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Angular 6: Upgrading API calls to RxJS 6

With the release of Angular 6.0 in May 2018, the framework has been updated to depend on version 6.0 of the RxJS library. RxJS 6.0 has some breaking changes compared to RxJS 5.5 and older, specifically in the handling of some of the methods of the Observable class. This will affect the way Angular developers write API calls and handle other asynchronous processing in the future.

This post outlines some of the changes and how to update your API calls to the new syntax.

Maintaining Backwards Compatibility

First a note for anyone upgrading from Angular 4 or 5. Don't panic! There is a library called 'rxjs-compat' which provides shims for backwards compatibility. So your RxJS 5.x API calls and Observable methods will still work, for now. In fact, if you're using the Angular CLI and you run ng update @angular/core, the update script will even install this for you.

That said, you'll eventually want to upgrade your code to the native RxJS syntax. So, let's see how to do that.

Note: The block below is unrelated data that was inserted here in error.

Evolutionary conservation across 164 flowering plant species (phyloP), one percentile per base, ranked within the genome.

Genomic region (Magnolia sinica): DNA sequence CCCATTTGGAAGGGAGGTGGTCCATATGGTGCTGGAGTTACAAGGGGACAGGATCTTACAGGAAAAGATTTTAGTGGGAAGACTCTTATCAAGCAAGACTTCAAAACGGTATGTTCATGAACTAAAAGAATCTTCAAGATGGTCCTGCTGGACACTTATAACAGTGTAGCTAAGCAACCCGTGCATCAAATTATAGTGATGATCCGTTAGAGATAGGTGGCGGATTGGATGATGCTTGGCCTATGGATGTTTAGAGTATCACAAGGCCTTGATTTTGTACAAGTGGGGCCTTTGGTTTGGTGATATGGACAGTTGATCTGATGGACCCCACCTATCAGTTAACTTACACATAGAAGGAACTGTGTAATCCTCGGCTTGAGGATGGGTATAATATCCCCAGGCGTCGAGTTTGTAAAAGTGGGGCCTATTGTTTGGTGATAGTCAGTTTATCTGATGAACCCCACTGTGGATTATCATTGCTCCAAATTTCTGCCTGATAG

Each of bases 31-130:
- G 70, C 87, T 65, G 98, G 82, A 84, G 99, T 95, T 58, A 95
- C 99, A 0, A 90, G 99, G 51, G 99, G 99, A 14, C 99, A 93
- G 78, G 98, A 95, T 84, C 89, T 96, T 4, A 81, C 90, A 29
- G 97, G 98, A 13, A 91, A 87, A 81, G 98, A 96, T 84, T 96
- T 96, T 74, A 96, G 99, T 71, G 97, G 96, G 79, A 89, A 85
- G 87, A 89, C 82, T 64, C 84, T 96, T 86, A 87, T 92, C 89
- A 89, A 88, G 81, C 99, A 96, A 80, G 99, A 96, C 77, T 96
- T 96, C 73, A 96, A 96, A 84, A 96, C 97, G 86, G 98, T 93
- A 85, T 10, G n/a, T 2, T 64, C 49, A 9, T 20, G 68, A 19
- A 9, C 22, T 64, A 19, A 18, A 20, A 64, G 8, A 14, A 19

What's Changed in RxJS 6

One of the biggest changes in RxJS 6 is the removal of several of the class methods that were formerly on the Observable class, such as throwError() and forkJoin(). These class methods have been converted to regular functions. The actual capbilities are very similar. However, your include statements and method invokation will require an update.

Updating Your Code

The code samples below are based on my previous post, Angular 5: Making API calls with the HttpClient service. See that post for the full code sample.

First, let's consider a service that uses forkJoin to make parallel API calls. The Angular 5/RxJS 5 code looked like this:

src/app/demo.service.ts:

import {Injectable} from '@angular/core';
import { HttpClient, HttpHeaders } from '@angular/common/http';
import {Observable} from 'rxjs/Observable';  // Angular 5/RxJS 5.5 syntax
 
const httpOptions = {
    headers: new HttpHeaders({ 'Content-Type': 'application/json' })